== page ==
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Insight Year-End Tax Law Changes Require Special Attention

By Richard G. Smith,

As part of the Consolidated Appropriations Act of 2020, Congress passed and the President has signed legislation that contains budget appropriations and avoids a government shutdown. And, typical of year-end legislation, this bill includes a number of tax provisions that could eventually affect many taxpayers.

Among the most significant of the tax law amendments were those related to retirement plans. This part of the bill is referred to as the “Setting Every Community Up for Retirement Enhancement (SECURE) Act of 2019.” The Act changes the minimum age for requiring distributions from Individual Retirement Accounts from 70 ½ to 72. Thus, taxpayers will be able to hold retirement account balances a little longer for continued growth. However,this taxpayer-friendly provision was offset by a tightening of the rules for distribution of IRA balances upon the owner’s death. Previous law generally allowed those balances to be distributed based on the beneficiary’s lifespan. These “stretch IRAs” have become an important part of many estate plans. The new law continues that policy for spouses. But for most others, it requires a payout within 10 years of the owner’s death. For minor children, the 10-year period is measured from the date of majority of the child. Many estate plans include provisions addressing these “stretch IRAs,” including the use of conduit or accumulation trusts. If your estate includes IRAs, you should be aware of how the new law affects them, and you should contact one of the estate planning attorneys on our team, or your own attorney, for more details.

The SECURE Act also had other important provisions intended to increase the utilization of retirement plans by employees. For instance, the Act has a provision requiring 401(k) plans to offer participation to long-term, part-time employees. The Act has several provisions encouraging automatic enrollment for employees, and it has more flexible provisions allowing early distributions for birth and adoptions. Employers are encouraged to have their plans reviewed to ensure compliance with the new act.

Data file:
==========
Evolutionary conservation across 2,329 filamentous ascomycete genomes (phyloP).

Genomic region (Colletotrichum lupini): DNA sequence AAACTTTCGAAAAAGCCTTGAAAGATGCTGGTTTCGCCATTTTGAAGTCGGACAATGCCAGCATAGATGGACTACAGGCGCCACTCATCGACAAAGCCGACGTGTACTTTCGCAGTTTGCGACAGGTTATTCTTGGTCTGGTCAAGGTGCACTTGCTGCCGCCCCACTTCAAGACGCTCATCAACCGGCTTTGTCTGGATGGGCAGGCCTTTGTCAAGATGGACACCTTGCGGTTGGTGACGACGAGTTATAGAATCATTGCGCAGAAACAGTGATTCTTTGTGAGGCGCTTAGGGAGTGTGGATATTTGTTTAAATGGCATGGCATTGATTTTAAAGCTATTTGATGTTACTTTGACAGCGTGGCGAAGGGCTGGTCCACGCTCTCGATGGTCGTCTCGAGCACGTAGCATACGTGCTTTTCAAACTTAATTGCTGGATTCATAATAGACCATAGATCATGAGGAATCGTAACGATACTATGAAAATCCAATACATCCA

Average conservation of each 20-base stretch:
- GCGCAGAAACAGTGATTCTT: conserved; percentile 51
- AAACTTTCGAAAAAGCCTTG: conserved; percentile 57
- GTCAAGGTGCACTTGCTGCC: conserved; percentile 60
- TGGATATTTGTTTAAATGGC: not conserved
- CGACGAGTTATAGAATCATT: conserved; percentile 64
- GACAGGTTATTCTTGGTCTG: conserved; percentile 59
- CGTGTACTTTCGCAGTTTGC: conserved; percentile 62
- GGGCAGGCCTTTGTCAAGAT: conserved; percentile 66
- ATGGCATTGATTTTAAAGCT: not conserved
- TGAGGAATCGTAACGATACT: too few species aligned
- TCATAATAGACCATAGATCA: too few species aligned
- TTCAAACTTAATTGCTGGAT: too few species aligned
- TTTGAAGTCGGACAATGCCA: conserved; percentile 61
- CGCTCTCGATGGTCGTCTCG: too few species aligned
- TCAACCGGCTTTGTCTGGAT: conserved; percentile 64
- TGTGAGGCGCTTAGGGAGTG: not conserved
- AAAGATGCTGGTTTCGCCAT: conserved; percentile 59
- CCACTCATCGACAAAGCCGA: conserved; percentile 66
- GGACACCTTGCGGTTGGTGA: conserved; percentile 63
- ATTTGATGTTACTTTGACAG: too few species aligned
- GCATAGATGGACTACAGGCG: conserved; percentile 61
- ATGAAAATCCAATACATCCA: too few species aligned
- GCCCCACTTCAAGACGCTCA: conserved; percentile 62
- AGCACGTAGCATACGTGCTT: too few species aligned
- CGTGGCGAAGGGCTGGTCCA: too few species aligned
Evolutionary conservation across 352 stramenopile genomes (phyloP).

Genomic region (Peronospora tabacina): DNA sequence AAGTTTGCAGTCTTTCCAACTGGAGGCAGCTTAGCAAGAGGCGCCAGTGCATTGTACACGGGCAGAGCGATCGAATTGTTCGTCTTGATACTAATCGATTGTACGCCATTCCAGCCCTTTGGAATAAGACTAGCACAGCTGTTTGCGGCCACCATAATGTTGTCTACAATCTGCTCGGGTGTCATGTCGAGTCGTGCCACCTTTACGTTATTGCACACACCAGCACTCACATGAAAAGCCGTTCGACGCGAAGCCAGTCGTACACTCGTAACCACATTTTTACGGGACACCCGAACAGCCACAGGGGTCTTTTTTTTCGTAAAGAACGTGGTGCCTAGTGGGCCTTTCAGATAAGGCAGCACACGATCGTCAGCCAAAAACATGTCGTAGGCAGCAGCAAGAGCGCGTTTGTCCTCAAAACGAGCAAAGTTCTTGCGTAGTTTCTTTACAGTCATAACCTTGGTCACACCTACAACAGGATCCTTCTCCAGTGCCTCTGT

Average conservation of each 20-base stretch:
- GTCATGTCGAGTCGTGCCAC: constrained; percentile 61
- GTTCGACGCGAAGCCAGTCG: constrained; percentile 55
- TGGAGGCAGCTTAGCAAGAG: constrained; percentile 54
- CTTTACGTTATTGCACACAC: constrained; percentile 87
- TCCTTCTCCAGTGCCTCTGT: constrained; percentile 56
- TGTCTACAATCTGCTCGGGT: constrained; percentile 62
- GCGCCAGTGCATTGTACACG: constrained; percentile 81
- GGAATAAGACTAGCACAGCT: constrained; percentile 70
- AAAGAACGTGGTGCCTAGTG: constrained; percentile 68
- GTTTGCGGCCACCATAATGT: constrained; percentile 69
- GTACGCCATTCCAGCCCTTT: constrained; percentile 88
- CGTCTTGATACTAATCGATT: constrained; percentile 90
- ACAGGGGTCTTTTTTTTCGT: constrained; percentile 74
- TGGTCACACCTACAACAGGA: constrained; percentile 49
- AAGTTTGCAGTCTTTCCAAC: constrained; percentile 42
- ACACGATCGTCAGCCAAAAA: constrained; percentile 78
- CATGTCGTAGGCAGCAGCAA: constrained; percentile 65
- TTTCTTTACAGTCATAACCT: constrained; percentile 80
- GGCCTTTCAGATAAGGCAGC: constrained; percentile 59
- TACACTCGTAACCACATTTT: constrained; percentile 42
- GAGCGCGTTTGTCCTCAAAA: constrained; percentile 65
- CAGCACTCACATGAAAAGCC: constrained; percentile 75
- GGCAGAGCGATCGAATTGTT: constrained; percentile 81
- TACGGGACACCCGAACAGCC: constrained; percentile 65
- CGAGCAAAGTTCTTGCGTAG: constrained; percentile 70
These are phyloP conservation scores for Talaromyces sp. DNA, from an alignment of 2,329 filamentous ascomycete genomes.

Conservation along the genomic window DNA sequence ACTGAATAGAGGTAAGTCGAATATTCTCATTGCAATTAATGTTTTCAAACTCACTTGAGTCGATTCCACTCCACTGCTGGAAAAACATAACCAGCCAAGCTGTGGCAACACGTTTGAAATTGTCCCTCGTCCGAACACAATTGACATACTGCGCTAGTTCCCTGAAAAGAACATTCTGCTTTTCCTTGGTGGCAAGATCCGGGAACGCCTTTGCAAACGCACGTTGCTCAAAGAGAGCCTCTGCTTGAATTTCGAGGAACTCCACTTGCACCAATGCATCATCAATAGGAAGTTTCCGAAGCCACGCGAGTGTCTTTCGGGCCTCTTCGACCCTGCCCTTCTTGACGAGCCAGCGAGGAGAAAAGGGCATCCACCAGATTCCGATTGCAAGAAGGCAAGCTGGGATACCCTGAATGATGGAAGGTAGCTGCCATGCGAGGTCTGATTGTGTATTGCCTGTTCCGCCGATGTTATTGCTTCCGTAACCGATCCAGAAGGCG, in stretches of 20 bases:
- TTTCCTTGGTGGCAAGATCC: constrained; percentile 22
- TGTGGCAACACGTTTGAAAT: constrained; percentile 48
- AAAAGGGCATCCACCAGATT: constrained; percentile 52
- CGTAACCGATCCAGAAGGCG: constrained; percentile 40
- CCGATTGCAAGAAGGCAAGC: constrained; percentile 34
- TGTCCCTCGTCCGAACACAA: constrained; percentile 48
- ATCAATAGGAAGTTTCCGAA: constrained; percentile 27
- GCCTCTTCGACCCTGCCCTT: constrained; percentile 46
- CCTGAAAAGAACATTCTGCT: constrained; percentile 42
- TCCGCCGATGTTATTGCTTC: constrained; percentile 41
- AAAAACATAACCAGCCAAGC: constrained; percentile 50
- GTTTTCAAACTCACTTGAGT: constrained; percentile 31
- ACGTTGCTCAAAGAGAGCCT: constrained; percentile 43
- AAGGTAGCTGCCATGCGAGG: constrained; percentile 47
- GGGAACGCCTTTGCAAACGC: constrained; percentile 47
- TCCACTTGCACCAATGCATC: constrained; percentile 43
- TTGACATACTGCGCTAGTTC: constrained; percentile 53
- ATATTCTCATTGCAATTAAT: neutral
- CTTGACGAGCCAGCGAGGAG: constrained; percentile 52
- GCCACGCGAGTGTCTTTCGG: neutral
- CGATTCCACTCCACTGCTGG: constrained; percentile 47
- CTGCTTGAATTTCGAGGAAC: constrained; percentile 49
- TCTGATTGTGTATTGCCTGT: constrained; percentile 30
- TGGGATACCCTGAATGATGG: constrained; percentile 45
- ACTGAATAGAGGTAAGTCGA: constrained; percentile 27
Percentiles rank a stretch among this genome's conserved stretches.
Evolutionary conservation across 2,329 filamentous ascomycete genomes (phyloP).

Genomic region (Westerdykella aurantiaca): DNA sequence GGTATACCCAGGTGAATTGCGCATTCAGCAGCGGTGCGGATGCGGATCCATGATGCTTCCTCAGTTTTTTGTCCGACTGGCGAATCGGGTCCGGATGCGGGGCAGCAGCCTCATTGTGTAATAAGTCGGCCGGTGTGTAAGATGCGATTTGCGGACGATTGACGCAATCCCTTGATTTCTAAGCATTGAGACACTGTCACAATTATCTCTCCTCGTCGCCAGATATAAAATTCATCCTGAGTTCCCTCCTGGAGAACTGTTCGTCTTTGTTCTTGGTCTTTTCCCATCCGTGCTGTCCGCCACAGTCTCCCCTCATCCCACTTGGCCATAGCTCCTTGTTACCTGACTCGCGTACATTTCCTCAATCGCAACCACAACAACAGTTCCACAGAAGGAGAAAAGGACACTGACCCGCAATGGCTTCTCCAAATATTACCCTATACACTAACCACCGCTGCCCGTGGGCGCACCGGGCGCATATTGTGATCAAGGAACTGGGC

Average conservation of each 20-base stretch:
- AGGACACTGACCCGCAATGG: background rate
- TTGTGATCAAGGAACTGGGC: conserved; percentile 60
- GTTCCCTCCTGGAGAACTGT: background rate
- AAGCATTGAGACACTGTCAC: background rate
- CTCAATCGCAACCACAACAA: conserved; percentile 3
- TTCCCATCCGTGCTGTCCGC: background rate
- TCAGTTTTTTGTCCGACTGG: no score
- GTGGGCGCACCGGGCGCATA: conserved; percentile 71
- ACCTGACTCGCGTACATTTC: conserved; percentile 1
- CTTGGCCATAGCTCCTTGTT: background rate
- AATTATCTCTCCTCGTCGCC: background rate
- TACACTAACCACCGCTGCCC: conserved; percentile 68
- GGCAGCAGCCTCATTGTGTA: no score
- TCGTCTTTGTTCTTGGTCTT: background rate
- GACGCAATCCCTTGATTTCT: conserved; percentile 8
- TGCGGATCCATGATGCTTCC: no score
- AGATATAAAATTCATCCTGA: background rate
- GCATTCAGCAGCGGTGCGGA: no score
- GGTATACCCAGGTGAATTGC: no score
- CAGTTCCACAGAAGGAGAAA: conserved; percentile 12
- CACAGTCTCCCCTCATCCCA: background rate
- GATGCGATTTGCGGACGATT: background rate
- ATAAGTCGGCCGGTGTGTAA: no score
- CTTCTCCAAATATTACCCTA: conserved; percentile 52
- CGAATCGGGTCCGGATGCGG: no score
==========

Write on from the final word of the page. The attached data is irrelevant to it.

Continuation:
The Consolidated Appropriations Act of 2020 covers a number of other areas that will be of interest to specific sets of taxpayers. It renews or in some cases revives certain tax credits that were set to expire or had already expired, including some encouraging alternative energy production. It eliminates certain taxes imposed by the Affordable Care Act, including the excise tax on high-cost employer-sponsored plans, and the excise taxes on medical devices. It reduces the threshold for itemizing medical and dental expenses from 10% to 7.5% of Adjusted Gross Income. It changes the way in which children are taxed on unearned income (the “kiddie tax”). There are many other changes affecting specific types of taxpayers.

By comparison with the Tax Cuts and Jobs Act of 2017, these tax changes are very modest. But they will nonetheless affect many taxpayers. The changes in the retirement plan area are particularly important, and deserve careful study by taxpayers and their advisors.

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